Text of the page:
24. Indianapolis Colts: Datone Jones, DL, UCLA
Chuck Pagano learned the value of multi-gap defenders during his days in Baltimore, and he wants to install the same overall concepts in Indy. Jones can play everywhere from nose shade to pass-rushing end, and reminds me of Cory Redding, who had some outstanding seasons for the Ravens.
25. Minnesota Vikings: Matt Elam, S, Florida
Veteran cornerback Antoine Winfield took his talents to Seattle, and the Vikings will miss him in a division where multi-receiver sets are the order of the day. Elam plays the slot very, very well, but his X-factor is his aggressiveness on the field, which brings former Colts standout safety Bob Sanders to mind.
26. Green Bay Packers: Jonathan Cyprien, S, Florida International
The Packers set their secondary up with versatile players who do different things against passing attacks inside the numbers. Not only is Cyprien a dynamic hitter, but he also covers from sideline to sideline in deep coverage. One of the most underrated and interesting players in the first round.
27. Houston Texans: Keenan Allen, WR, California
Andre Johnson has asked for help, and the Texans need to give it to him. In Houston's balanced attack, Allen could excel with a skill set that brings to mind a faster version of Anquan Boldin.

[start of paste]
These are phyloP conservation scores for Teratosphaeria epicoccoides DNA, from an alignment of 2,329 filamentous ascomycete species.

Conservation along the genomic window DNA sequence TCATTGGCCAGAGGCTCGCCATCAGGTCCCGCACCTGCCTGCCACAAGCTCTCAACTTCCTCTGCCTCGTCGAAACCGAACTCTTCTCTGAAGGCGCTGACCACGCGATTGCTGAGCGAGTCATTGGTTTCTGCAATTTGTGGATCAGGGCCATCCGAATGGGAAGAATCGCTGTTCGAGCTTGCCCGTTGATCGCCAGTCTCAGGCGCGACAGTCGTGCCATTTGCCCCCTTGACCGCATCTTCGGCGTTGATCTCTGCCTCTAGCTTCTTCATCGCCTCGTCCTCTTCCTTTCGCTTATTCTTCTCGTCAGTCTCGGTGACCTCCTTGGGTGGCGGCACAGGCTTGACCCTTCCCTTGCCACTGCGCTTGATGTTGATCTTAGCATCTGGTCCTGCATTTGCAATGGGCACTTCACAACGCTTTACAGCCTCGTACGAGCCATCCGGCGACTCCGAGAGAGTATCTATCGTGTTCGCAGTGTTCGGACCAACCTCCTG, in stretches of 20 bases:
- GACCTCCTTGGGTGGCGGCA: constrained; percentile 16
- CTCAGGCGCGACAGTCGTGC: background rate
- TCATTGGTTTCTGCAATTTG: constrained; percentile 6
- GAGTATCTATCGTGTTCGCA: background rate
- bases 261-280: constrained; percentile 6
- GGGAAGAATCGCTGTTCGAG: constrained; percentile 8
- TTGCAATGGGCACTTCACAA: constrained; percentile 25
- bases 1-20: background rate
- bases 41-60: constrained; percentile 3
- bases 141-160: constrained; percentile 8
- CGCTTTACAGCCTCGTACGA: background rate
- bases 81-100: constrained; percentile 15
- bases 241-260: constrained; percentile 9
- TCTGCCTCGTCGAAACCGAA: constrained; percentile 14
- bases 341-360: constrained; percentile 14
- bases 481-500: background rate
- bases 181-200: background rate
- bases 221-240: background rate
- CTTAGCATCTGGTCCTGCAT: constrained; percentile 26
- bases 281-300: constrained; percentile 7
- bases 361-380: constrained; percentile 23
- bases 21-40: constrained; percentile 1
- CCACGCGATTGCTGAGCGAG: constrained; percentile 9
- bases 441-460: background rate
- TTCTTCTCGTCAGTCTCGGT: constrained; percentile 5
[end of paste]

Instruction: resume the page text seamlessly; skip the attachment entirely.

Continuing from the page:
28. Denver Broncos: Desmond Trufant, CB, Washington
The 13-3 Broncos lost in the first round of the playoffs because they didn't have consistent coverage, and Champ Bailey looked like he was encased in Carbonite. Trufant has the short-to-deep coverage ability to rectify that issue. Really started to impress teams once he got away from Washington's horrible defense and competed at the Senior Bowl.
29. New England Patriots: Xavier Rhodes, CB, Florida State
As NFL teams look to acquire bigger, more physical cornerbacks, Rhodes will be a very intriguing option. He fits the Patriots in a couple ways -- he would give them immediate press-coverage improvement, and he could move inside to safety for certain schemes.
30. Atlanta Falcons: Cornellius "Tank" Carradine, DE, Florida State
Carradine suffered a serious knee injury last season, but his tape made him the best pass rusher in this draft class, if you ask me. He appears fully recovered, and the Falcons are enough in need of a consistent pass disruptor to take a shot.
31. San Francisco 49ers: Jesse Williams, DT, Alabama
The 49ers fielded two different defenses in 2012 -- the one where Justin Smith was healthy, and the one where he wasn't. The version where he wasn't provided very little pass pressure, which underlined Smith's importance to the team. Williams reminds of a rawer version of Smith in that he plays with ridiculous strength and leverage, and takes on double teams with authority.
32. Baltimore Ravens: Arthur Brown, LB, Kansas State
The Ravens lost Dannell Ellerbe and Ray Lewis to free agency and retirement, which gives Ozzie Newsome the ability to change his paradigm when it comes to inside linebackers. More and more, the NFL requires those players to exhibit speed and agility in a 360-degree sense, and Brown would fit the bill.